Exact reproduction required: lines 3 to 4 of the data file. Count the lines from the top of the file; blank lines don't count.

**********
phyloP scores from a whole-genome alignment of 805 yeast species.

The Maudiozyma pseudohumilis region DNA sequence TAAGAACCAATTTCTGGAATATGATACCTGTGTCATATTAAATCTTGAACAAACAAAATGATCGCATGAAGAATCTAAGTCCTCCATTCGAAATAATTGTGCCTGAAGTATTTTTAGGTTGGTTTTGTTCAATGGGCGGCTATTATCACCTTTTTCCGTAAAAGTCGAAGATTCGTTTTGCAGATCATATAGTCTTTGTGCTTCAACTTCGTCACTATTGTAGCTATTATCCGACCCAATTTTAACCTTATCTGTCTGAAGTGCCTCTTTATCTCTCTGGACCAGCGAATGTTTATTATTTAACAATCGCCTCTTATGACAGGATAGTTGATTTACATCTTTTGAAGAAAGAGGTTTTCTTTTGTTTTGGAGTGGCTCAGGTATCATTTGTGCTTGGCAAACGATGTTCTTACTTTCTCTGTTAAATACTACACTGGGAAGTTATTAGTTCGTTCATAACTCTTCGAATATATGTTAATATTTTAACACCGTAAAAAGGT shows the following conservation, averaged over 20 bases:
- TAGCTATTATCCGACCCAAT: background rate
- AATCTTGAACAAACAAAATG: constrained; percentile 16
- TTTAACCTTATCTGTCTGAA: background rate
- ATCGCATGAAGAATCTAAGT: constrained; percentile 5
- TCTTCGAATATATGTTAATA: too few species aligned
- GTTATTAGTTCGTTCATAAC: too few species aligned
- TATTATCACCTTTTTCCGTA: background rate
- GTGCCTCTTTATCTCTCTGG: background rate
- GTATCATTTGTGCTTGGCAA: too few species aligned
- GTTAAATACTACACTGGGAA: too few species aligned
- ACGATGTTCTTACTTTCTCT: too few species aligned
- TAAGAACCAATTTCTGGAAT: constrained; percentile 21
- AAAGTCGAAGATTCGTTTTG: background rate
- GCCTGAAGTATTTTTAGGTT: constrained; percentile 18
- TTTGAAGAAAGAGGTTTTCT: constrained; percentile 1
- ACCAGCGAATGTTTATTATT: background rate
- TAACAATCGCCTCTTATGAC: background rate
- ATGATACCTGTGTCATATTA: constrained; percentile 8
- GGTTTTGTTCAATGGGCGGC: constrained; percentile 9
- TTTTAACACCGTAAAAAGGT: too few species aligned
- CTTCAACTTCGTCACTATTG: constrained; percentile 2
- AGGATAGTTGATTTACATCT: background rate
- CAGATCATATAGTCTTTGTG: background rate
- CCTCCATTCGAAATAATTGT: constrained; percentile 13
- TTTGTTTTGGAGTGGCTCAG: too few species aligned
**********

- TAGCTATTATCCGACCCAAT: background rate
- AATCTTGAACAAACAAAATG: constrained; percentile 16